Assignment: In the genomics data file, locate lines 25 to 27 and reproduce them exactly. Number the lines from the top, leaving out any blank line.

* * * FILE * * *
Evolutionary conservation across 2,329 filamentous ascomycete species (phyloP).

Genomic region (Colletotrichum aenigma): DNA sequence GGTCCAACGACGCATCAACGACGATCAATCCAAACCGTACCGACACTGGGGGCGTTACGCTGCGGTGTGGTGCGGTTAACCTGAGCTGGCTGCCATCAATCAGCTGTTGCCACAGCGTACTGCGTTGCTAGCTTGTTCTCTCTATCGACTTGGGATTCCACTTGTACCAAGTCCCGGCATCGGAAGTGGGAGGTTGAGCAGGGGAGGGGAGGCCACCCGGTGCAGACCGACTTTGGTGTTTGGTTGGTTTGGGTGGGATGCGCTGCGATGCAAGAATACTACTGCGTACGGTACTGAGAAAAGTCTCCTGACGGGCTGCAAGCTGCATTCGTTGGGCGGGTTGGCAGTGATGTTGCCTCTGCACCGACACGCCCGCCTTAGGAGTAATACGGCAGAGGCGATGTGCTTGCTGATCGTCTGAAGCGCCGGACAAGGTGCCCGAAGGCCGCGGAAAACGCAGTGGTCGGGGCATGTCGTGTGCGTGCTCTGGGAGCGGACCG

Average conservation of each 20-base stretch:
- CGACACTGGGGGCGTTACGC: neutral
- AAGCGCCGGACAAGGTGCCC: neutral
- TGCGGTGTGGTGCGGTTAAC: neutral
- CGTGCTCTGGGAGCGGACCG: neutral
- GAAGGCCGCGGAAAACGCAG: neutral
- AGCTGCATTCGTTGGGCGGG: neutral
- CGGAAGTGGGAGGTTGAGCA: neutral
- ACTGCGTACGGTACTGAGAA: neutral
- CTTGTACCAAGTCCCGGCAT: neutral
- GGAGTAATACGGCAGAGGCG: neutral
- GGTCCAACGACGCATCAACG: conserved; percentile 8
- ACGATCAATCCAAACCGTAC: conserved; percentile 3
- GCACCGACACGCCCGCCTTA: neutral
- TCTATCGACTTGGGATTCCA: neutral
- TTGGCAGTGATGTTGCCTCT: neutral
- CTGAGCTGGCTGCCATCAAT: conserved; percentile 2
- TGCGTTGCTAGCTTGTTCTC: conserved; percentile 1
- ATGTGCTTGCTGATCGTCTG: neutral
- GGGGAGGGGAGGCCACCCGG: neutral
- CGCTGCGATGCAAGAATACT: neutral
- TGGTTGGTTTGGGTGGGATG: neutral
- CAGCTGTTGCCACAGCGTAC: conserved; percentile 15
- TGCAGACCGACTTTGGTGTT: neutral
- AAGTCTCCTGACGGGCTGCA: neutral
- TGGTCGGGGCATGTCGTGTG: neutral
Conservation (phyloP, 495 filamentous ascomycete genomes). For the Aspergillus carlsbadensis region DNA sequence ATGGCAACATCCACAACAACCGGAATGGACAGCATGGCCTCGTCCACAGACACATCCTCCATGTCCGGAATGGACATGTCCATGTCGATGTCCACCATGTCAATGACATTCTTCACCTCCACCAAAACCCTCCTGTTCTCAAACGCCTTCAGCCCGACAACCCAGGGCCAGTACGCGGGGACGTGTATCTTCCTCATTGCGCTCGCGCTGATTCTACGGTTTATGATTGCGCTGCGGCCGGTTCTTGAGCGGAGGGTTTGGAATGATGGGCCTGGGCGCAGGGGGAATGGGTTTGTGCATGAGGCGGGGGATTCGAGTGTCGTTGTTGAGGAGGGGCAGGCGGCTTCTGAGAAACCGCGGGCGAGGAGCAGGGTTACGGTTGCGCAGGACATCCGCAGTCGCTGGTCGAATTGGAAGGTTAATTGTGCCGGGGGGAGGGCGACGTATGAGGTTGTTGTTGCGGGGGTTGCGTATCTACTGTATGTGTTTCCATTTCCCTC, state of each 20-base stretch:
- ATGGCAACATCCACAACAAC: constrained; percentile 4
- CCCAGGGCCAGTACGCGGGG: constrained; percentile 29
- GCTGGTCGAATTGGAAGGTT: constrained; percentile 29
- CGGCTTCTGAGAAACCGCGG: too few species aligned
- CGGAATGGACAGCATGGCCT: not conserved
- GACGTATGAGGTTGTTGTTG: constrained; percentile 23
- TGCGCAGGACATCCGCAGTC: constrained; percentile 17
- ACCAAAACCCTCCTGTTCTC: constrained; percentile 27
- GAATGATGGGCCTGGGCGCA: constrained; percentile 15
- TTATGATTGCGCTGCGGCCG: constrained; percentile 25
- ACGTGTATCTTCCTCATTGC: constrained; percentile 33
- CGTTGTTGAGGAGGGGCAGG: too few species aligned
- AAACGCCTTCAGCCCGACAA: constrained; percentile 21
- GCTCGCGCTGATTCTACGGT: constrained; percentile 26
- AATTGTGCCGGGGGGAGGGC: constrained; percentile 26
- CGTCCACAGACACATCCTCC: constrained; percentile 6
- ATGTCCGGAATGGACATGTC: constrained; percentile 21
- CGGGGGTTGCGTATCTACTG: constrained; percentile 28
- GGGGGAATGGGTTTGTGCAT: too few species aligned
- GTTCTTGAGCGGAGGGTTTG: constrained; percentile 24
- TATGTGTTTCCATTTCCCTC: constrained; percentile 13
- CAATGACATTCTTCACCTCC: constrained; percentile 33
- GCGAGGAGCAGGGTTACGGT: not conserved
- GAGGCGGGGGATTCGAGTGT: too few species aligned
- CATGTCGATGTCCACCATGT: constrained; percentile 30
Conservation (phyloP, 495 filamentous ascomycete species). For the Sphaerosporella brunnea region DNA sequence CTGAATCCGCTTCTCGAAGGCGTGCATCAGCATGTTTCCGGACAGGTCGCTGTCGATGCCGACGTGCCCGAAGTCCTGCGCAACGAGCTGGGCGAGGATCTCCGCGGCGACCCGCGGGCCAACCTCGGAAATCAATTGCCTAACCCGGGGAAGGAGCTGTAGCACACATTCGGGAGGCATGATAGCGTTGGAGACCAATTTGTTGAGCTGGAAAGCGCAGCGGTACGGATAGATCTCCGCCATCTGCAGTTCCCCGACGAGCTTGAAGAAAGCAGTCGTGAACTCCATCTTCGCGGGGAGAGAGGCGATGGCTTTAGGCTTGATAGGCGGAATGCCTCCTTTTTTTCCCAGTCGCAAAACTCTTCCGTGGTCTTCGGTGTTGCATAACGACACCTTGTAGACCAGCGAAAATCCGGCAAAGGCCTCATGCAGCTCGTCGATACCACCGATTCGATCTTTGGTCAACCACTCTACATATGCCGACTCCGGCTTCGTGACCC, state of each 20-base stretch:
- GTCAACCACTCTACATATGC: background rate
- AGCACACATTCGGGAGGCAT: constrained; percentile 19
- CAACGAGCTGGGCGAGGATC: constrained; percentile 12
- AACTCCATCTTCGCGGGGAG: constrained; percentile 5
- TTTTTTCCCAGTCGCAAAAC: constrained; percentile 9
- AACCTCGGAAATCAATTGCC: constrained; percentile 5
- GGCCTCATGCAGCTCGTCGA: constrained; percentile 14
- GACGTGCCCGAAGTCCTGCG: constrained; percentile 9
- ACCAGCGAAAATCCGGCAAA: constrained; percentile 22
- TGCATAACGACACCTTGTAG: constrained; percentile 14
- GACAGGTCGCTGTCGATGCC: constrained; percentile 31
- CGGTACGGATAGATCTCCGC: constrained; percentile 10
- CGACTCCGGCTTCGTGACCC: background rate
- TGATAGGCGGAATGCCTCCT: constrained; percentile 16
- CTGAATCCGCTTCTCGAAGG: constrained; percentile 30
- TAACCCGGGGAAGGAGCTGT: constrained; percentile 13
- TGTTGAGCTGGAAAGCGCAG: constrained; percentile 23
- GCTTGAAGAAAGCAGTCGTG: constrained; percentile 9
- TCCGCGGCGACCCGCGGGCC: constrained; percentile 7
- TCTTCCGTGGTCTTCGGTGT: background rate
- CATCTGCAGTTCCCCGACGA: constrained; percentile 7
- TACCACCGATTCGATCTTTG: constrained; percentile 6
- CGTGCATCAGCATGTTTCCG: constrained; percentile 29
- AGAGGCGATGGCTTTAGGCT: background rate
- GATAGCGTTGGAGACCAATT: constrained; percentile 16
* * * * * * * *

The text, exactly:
- CAGCTGTTGCCACAGCGTAC: conserved; percentile 15
- TGCAGACCGACTTTGGTGTT: neutral
- AAGTCTCCTGACGGGCTGCA: neutral